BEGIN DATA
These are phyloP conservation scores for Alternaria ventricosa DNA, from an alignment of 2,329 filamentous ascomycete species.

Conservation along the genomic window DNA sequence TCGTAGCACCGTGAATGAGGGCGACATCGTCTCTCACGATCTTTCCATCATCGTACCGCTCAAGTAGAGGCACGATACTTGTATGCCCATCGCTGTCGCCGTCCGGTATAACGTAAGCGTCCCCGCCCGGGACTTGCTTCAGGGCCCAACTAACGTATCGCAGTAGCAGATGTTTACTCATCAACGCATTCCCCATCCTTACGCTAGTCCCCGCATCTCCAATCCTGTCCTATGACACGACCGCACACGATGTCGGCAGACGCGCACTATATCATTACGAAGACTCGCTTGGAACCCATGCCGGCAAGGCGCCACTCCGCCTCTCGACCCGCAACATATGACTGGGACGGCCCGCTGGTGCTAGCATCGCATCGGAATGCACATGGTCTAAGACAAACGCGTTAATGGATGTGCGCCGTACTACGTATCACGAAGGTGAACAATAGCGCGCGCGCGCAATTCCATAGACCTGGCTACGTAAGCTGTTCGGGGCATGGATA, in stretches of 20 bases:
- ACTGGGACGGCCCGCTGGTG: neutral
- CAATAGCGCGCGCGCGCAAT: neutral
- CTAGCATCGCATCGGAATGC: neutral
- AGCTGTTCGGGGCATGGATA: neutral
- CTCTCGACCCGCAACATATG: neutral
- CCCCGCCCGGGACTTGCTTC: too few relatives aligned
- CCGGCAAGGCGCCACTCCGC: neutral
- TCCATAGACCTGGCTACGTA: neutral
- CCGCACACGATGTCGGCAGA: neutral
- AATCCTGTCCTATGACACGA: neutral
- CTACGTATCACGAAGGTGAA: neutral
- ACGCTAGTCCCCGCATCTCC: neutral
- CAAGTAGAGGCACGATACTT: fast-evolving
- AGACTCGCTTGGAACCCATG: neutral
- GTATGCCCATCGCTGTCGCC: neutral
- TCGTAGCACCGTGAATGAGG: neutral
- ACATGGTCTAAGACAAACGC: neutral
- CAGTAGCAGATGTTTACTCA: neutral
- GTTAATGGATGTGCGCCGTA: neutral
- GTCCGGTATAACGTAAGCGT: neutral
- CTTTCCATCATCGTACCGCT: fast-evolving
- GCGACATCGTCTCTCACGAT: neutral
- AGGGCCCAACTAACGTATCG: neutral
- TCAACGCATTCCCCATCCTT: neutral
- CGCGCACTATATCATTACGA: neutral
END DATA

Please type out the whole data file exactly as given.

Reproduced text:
These are phyloP conservation scores for Alternaria ventricosa DNA, from an alignment of 2,329 filamentous ascomycete species.

Conservation along the genomic window DNA sequence TCGTAGCACCGTGAATGAGGGCGACATCGTCTCTCACGATCTTTCCATCATCGTACCGCTCAAGTAGAGGCACGATACTTGTATGCCCATCGCTGTCGCCGTCCGGTATAACGTAAGCGTCCCCGCCCGGGACTTGCTTCAGGGCCCAACTAACGTATCGCAGTAGCAGATGTTTACTCATCAACGCATTCCCCATCCTTACGCTAGTCCCCGCATCTCCAATCCTGTCCTATGACACGACCGCACACGATGTCGGCAGACGCGCACTATATCATTACGAAGACTCGCTTGGAACCCATGCCGGCAAGGCGCCACTCCGCCTCTCGACCCGCAACATATGACTGGGACGGCCCGCTGGTGCTAGCATCGCATCGGAATGCACATGGTCTAAGACAAACGCGTTAATGGATGTGCGCCGTACTACGTATCACGAAGGTGAACAATAGCGCGCGCGCGCAATTCCATAGACCTGGCTACGTAAGCTGTTCGGGGCATGGATA, in stretches of 20 bases:
- ACTGGGACGGCCCGCTGGTG: neutral
- CAATAGCGCGCGCGCGCAAT: neutral
- CTAGCATCGCATCGGAATGC: neutral
- AGCTGTTCGGGGCATGGATA: neutral
- CTCTCGACCCGCAACATATG: neutral
- CCCCGCCCGGGACTTGCTTC: too few relatives aligned
- CCGGCAAGGCGCCACTCCGC: neutral
- TCCATAGACCTGGCTACGTA: neutral
- CCGCACACGATGTCGGCAGA: neutral
- AATCCTGTCCTATGACACGA: neutral
- CTACGTATCACGAAGGTGAA: neutral
- ACGCTAGTCCCCGCATCTCC: neutral
- CAAGTAGAGGCACGATACTT: fast-evolving
- AGACTCGCTTGGAACCCATG: neutral
- GTATGCCCATCGCTGTCGCC: neutral
- TCGTAGCACCGTGAATGAGG: neutral
- ACATGGTCTAAGACAAACGC: neutral
- CAGTAGCAGATGTTTACTCA: neutral
- GTTAATGGATGTGCGCCGTA: neutral
- GTCCGGTATAACGTAAGCGT: neutral
- CTTTCCATCATCGTACCGCT: fast-evolving
- GCGACATCGTCTCTCACGAT: neutral
- AGGGCCCAACTAACGTATCG: neutral
- TCAACGCATTCCCCATCCTT: neutral
- CGCGCACTATATCATTACGA: neutral